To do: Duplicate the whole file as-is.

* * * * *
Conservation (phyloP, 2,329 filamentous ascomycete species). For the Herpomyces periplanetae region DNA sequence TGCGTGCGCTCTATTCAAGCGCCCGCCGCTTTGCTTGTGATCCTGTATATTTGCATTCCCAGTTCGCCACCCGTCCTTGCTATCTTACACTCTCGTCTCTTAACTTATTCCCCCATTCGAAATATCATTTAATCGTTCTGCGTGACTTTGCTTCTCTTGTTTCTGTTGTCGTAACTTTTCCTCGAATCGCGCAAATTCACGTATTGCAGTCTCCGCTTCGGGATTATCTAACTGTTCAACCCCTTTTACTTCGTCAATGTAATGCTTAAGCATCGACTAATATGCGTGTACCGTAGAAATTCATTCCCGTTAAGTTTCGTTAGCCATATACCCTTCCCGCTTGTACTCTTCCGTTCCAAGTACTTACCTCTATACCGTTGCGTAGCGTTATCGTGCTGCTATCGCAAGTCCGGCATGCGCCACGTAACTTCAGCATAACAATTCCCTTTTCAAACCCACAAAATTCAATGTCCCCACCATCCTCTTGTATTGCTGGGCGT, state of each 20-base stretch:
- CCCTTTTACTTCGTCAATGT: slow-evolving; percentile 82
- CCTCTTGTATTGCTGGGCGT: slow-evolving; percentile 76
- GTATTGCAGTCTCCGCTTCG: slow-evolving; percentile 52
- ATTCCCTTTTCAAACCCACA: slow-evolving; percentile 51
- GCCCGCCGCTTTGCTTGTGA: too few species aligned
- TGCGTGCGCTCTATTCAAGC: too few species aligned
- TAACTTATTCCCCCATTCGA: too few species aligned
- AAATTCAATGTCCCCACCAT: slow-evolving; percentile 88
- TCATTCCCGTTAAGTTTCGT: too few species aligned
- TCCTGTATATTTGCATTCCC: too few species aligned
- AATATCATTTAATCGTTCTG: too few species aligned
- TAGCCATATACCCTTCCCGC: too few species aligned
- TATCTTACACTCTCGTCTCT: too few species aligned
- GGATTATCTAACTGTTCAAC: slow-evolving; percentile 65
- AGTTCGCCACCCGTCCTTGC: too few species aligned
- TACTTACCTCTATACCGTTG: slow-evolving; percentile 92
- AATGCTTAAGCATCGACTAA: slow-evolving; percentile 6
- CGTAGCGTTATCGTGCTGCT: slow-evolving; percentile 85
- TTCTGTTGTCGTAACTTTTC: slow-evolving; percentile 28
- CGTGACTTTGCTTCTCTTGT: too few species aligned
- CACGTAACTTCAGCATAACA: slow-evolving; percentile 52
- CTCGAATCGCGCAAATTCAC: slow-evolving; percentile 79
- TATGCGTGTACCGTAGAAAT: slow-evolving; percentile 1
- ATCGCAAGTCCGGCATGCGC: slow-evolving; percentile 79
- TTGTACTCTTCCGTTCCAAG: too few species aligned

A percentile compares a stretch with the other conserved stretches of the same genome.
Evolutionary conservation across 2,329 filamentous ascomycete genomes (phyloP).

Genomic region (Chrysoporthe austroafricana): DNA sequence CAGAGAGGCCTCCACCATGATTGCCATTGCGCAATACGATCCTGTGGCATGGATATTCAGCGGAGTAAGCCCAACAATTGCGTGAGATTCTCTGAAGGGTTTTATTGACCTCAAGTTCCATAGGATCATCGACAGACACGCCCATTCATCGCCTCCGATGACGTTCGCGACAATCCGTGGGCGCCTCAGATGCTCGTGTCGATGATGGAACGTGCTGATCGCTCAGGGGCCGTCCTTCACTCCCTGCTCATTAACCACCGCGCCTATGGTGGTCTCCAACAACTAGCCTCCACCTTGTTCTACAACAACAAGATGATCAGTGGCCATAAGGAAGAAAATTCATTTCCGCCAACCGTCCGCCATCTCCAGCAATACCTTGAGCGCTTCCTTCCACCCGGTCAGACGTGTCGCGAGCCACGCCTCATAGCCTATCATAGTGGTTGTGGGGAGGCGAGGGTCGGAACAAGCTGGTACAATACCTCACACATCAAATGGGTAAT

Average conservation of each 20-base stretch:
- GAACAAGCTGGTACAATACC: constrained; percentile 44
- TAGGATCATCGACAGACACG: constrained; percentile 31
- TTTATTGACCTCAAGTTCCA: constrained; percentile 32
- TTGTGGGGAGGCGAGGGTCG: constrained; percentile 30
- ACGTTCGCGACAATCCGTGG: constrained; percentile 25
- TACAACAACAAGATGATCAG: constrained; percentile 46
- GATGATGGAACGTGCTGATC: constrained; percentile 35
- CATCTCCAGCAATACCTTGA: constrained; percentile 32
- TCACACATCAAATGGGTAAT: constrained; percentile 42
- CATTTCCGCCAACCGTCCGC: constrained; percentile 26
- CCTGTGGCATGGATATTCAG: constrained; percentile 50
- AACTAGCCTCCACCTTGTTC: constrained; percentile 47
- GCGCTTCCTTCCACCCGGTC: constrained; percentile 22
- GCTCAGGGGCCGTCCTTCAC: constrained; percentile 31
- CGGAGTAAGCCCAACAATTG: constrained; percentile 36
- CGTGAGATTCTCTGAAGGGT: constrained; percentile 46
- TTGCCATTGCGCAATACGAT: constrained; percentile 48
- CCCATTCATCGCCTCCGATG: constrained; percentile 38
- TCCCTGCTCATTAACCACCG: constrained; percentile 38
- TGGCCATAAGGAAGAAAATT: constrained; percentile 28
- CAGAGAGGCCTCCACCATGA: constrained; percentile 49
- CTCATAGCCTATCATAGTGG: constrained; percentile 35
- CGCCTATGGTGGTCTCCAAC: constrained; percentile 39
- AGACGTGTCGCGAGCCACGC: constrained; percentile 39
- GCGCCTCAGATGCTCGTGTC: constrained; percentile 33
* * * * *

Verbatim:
Conservation (phyloP, 2,329 filamentous ascomycete species). For the Herpomyces periplanetae region DNA sequence TGCGTGCGCTCTATTCAAGCGCCCGCCGCTTTGCTTGTGATCCTGTATATTTGCATTCCCAGTTCGCCACCCGTCCTTGCTATCTTACACTCTCGTCTCTTAACTTATTCCCCCATTCGAAATATCATTTAATCGTTCTGCGTGACTTTGCTTCTCTTGTTTCTGTTGTCGTAACTTTTCCTCGAATCGCGCAAATTCACGTATTGCAGTCTCCGCTTCGGGATTATCTAACTGTTCAACCCCTTTTACTTCGTCAATGTAATGCTTAAGCATCGACTAATATGCGTGTACCGTAGAAATTCATTCCCGTTAAGTTTCGTTAGCCATATACCCTTCCCGCTTGTACTCTTCCGTTCCAAGTACTTACCTCTATACCGTTGCGTAGCGTTATCGTGCTGCTATCGCAAGTCCGGCATGCGCCACGTAACTTCAGCATAACAATTCCCTTTTCAAACCCACAAAATTCAATGTCCCCACCATCCTCTTGTATTGCTGGGCGT, state of each 20-base stretch:
- CCCTTTTACTTCGTCAATGT: slow-evolving; percentile 82
- CCTCTTGTATTGCTGGGCGT: slow-evolving; percentile 76
- GTATTGCAGTCTCCGCTTCG: slow-evolving; percentile 52
- ATTCCCTTTTCAAACCCACA: slow-evolving; percentile 51
- GCCCGCCGCTTTGCTTGTGA: too few species aligned
- TGCGTGCGCTCTATTCAAGC: too few species aligned
- TAACTTATTCCCCCATTCGA: too few species aligned
- AAATTCAATGTCCCCACCAT: slow-evolving; percentile 88
- TCATTCCCGTTAAGTTTCGT: too few species aligned
- TCCTGTATATTTGCATTCCC: too few species aligned
- AATATCATTTAATCGTTCTG: too few species aligned
- TAGCCATATACCCTTCCCGC: too few species aligned
- TATCTTACACTCTCGTCTCT: too few species aligned
- GGATTATCTAACTGTTCAAC: slow-evolving; percentile 65
- AGTTCGCCACCCGTCCTTGC: too few species aligned
- TACTTACCTCTATACCGTTG: slow-evolving; percentile 92
- AATGCTTAAGCATCGACTAA: slow-evolving; percentile 6
- CGTAGCGTTATCGTGCTGCT: slow-evolving; percentile 85
- TTCTGTTGTCGTAACTTTTC: slow-evolving; percentile 28
- CGTGACTTTGCTTCTCTTGT: too few species aligned
- CACGTAACTTCAGCATAACA: slow-evolving; percentile 52
- CTCGAATCGCGCAAATTCAC: slow-evolving; percentile 79
- TATGCGTGTACCGTAGAAAT: slow-evolving; percentile 1
- ATCGCAAGTCCGGCATGCGC: slow-evolving; percentile 79
- TTGTACTCTTCCGTTCCAAG: too few species aligned

A percentile compares a stretch with the other conserved stretches of the same genome.
Evolutionary conservation across 2,329 filamentous ascomycete genomes (phyloP).

Genomic region (Chrysoporthe austroafricana): DNA sequence CAGAGAGGCCTCCACCATGATTGCCATTGCGCAATACGATCCTGTGGCATGGATATTCAGCGGAGTAAGCCCAACAATTGCGTGAGATTCTCTGAAGGGTTTTATTGACCTCAAGTTCCATAGGATCATCGACAGACACGCCCATTCATCGCCTCCGATGACGTTCGCGACAATCCGTGGGCGCCTCAGATGCTCGTGTCGATGATGGAACGTGCTGATCGCTCAGGGGCCGTCCTTCACTCCCTGCTCATTAACCACCGCGCCTATGGTGGTCTCCAACAACTAGCCTCCACCTTGTTCTACAACAACAAGATGATCAGTGGCCATAAGGAAGAAAATTCATTTCCGCCAACCGTCCGCCATCTCCAGCAATACCTTGAGCGCTTCCTTCCACCCGGTCAGACGTGTCGCGAGCCACGCCTCATAGCCTATCATAGTGGTTGTGGGGAGGCGAGGGTCGGAACAAGCTGGTACAATACCTCACACATCAAATGGGTAAT

Average conservation of each 20-base stretch:
- GAACAAGCTGGTACAATACC: constrained; percentile 44
- TAGGATCATCGACAGACACG: constrained; percentile 31
- TTTATTGACCTCAAGTTCCA: constrained; percentile 32
- TTGTGGGGAGGCGAGGGTCG: constrained; percentile 30
- ACGTTCGCGACAATCCGTGG: constrained; percentile 25
- TACAACAACAAGATGATCAG: constrained; percentile 46
- GATGATGGAACGTGCTGATC: constrained; percentile 35
- CATCTCCAGCAATACCTTGA: constrained; percentile 32
- TCACACATCAAATGGGTAAT: constrained; percentile 42
- CATTTCCGCCAACCGTCCGC: constrained; percentile 26
- CCTGTGGCATGGATATTCAG: constrained; percentile 50
- AACTAGCCTCCACCTTGTTC: constrained; percentile 47
- GCGCTTCCTTCCACCCGGTC: constrained; percentile 22
- GCTCAGGGGCCGTCCTTCAC: constrained; percentile 31
- CGGAGTAAGCCCAACAATTG: constrained; percentile 36
- CGTGAGATTCTCTGAAGGGT: constrained; percentile 46
- TTGCCATTGCGCAATACGAT: constrained; percentile 48
- CCCATTCATCGCCTCCGATG: constrained; percentile 38
- TCCCTGCTCATTAACCACCG: constrained; percentile 38
- TGGCCATAAGGAAGAAAATT: constrained; percentile 28
- CAGAGAGGCCTCCACCATGA: constrained; percentile 49
- CTCATAGCCTATCATAGTGG: constrained; percentile 35
- CGCCTATGGTGGTCTCCAAC: constrained; percentile 39
- AGACGTGTCGCGAGCCACGC: constrained; percentile 39
- GCGCCTCAGATGCTCGTGTC: constrained; percentile 33